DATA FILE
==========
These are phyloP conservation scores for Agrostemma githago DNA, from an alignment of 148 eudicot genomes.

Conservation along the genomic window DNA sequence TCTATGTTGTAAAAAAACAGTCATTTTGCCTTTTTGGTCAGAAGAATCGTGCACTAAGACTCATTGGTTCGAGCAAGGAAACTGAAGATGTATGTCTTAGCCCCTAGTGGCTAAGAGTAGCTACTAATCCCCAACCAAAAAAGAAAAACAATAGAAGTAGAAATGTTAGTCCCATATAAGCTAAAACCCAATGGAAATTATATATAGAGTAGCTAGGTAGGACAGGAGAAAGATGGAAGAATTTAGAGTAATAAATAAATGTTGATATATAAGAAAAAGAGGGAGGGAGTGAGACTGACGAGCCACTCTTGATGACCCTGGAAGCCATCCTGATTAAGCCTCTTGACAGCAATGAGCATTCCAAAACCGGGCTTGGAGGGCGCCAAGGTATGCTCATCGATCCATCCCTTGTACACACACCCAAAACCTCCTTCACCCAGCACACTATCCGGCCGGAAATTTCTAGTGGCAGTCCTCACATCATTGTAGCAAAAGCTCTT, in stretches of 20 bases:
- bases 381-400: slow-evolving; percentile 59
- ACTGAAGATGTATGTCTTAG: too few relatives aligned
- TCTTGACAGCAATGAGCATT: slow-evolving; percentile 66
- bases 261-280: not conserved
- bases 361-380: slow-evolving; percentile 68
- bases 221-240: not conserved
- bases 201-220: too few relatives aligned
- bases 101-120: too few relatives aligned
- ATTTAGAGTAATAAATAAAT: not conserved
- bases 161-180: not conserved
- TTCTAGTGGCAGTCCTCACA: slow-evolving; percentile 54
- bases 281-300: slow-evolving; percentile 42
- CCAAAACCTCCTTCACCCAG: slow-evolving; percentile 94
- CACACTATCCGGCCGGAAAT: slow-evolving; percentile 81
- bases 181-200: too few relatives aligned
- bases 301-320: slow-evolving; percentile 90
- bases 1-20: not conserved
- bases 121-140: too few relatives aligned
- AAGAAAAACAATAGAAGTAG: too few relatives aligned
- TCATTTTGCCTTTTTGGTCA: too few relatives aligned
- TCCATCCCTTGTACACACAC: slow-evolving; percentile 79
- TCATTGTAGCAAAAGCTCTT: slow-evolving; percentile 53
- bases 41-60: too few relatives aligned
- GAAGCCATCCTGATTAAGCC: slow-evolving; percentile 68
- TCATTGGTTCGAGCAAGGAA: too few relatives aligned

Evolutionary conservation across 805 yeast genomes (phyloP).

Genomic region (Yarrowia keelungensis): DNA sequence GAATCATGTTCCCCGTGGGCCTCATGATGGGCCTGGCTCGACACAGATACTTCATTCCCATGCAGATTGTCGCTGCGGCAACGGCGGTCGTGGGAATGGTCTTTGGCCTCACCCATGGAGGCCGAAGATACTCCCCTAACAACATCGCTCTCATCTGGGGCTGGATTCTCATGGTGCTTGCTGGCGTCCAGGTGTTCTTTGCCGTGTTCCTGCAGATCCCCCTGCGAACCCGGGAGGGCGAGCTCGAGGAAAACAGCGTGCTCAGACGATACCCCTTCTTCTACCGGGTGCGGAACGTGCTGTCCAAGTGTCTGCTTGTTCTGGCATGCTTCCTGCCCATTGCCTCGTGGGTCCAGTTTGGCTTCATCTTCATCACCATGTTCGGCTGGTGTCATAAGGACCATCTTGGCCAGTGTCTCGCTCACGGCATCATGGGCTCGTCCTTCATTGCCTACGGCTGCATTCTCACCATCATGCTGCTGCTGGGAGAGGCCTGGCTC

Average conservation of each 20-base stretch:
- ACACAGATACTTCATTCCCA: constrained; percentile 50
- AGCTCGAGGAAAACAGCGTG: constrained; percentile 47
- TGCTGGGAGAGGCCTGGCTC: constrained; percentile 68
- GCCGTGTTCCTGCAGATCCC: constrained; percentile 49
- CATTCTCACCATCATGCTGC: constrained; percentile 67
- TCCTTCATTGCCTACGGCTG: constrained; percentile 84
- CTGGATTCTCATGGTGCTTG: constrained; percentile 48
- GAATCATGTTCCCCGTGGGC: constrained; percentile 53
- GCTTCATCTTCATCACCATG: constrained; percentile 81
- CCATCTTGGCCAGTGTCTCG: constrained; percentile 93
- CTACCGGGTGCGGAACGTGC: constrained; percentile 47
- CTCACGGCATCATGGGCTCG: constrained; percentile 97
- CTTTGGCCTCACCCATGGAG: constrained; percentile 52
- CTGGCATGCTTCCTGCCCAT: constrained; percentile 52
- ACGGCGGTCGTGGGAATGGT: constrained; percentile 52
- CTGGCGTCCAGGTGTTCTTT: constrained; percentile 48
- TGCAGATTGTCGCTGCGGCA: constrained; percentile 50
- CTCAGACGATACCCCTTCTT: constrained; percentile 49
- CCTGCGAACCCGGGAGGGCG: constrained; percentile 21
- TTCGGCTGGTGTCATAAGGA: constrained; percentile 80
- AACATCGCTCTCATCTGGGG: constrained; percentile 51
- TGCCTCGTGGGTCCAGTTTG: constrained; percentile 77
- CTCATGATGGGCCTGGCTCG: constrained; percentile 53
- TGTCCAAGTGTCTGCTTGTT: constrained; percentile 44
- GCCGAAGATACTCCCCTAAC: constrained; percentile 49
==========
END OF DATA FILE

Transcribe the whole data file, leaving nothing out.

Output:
These are phyloP conservation scores for Agrostemma githago DNA, from an alignment of 148 eudicot genomes.

Conservation along the genomic window DNA sequence TCTATGTTGTAAAAAAACAGTCATTTTGCCTTTTTGGTCAGAAGAATCGTGCACTAAGACTCATTGGTTCGAGCAAGGAAACTGAAGATGTATGTCTTAGCCCCTAGTGGCTAAGAGTAGCTACTAATCCCCAACCAAAAAAGAAAAACAATAGAAGTAGAAATGTTAGTCCCATATAAGCTAAAACCCAATGGAAATTATATATAGAGTAGCTAGGTAGGACAGGAGAAAGATGGAAGAATTTAGAGTAATAAATAAATGTTGATATATAAGAAAAAGAGGGAGGGAGTGAGACTGACGAGCCACTCTTGATGACCCTGGAAGCCATCCTGATTAAGCCTCTTGACAGCAATGAGCATTCCAAAACCGGGCTTGGAGGGCGCCAAGGTATGCTCATCGATCCATCCCTTGTACACACACCCAAAACCTCCTTCACCCAGCACACTATCCGGCCGGAAATTTCTAGTGGCAGTCCTCACATCATTGTAGCAAAAGCTCTT, in stretches of 20 bases:
- bases 381-400: slow-evolving; percentile 59
- ACTGAAGATGTATGTCTTAG: too few relatives aligned
- TCTTGACAGCAATGAGCATT: slow-evolving; percentile 66
- bases 261-280: not conserved
- bases 361-380: slow-evolving; percentile 68
- bases 221-240: not conserved
- bases 201-220: too few relatives aligned
- bases 101-120: too few relatives aligned
- ATTTAGAGTAATAAATAAAT: not conserved
- bases 161-180: not conserved
- TTCTAGTGGCAGTCCTCACA: slow-evolving; percentile 54
- bases 281-300: slow-evolving; percentile 42
- CCAAAACCTCCTTCACCCAG: slow-evolving; percentile 94
- CACACTATCCGGCCGGAAAT: slow-evolving; percentile 81
- bases 181-200: too few relatives aligned
- bases 301-320: slow-evolving; percentile 90
- bases 1-20: not conserved
- bases 121-140: too few relatives aligned
- AAGAAAAACAATAGAAGTAG: too few relatives aligned
- TCATTTTGCCTTTTTGGTCA: too few relatives aligned
- TCCATCCCTTGTACACACAC: slow-evolving; percentile 79
- TCATTGTAGCAAAAGCTCTT: slow-evolving; percentile 53
- bases 41-60: too few relatives aligned
- GAAGCCATCCTGATTAAGCC: slow-evolving; percentile 68
- TCATTGGTTCGAGCAAGGAA: too few relatives aligned

Evolutionary conservation across 805 yeast genomes (phyloP).

Genomic region (Yarrowia keelungensis): DNA sequence GAATCATGTTCCCCGTGGGCCTCATGATGGGCCTGGCTCGACACAGATACTTCATTCCCATGCAGATTGTCGCTGCGGCAACGGCGGTCGTGGGAATGGTCTTTGGCCTCACCCATGGAGGCCGAAGATACTCCCCTAACAACATCGCTCTCATCTGGGGCTGGATTCTCATGGTGCTTGCTGGCGTCCAGGTGTTCTTTGCCGTGTTCCTGCAGATCCCCCTGCGAACCCGGGAGGGCGAGCTCGAGGAAAACAGCGTGCTCAGACGATACCCCTTCTTCTACCGGGTGCGGAACGTGCTGTCCAAGTGTCTGCTTGTTCTGGCATGCTTCCTGCCCATTGCCTCGTGGGTCCAGTTTGGCTTCATCTTCATCACCATGTTCGGCTGGTGTCATAAGGACCATCTTGGCCAGTGTCTCGCTCACGGCATCATGGGCTCGTCCTTCATTGCCTACGGCTGCATTCTCACCATCATGCTGCTGCTGGGAGAGGCCTGGCTC

Average conservation of each 20-base stretch:
- ACACAGATACTTCATTCCCA: constrained; percentile 50
- AGCTCGAGGAAAACAGCGTG: constrained; percentile 47
- TGCTGGGAGAGGCCTGGCTC: constrained; percentile 68
- GCCGTGTTCCTGCAGATCCC: constrained; percentile 49
- CATTCTCACCATCATGCTGC: constrained; percentile 67
- TCCTTCATTGCCTACGGCTG: constrained; percentile 84
- CTGGATTCTCATGGTGCTTG: constrained; percentile 48
- GAATCATGTTCCCCGTGGGC: constrained; percentile 53
- GCTTCATCTTCATCACCATG: constrained; percentile 81
- CCATCTTGGCCAGTGTCTCG: constrained; percentile 93
- CTACCGGGTGCGGAACGTGC: constrained; percentile 47
- CTCACGGCATCATGGGCTCG: constrained; percentile 97
- CTTTGGCCTCACCCATGGAG: constrained; percentile 52
- CTGGCATGCTTCCTGCCCAT: constrained; percentile 52
- ACGGCGGTCGTGGGAATGGT: constrained; percentile 52
- CTGGCGTCCAGGTGTTCTTT: constrained; percentile 48
- TGCAGATTGTCGCTGCGGCA: constrained; percentile 50
- CTCAGACGATACCCCTTCTT: constrained; percentile 49
- CCTGCGAACCCGGGAGGGCG: constrained; percentile 21
- TTCGGCTGGTGTCATAAGGA: constrained; percentile 80
- AACATCGCTCTCATCTGGGG: constrained; percentile 51
- TGCCTCGTGGGTCCAGTTTG: constrained; percentile 77
- CTCATGATGGGCCTGGCTCG: constrained; percentile 53
- TGTCCAAGTGTCTGCTTGTT: constrained; percentile 44
- GCCGAAGATACTCCCCTAAC: constrained; percentile 49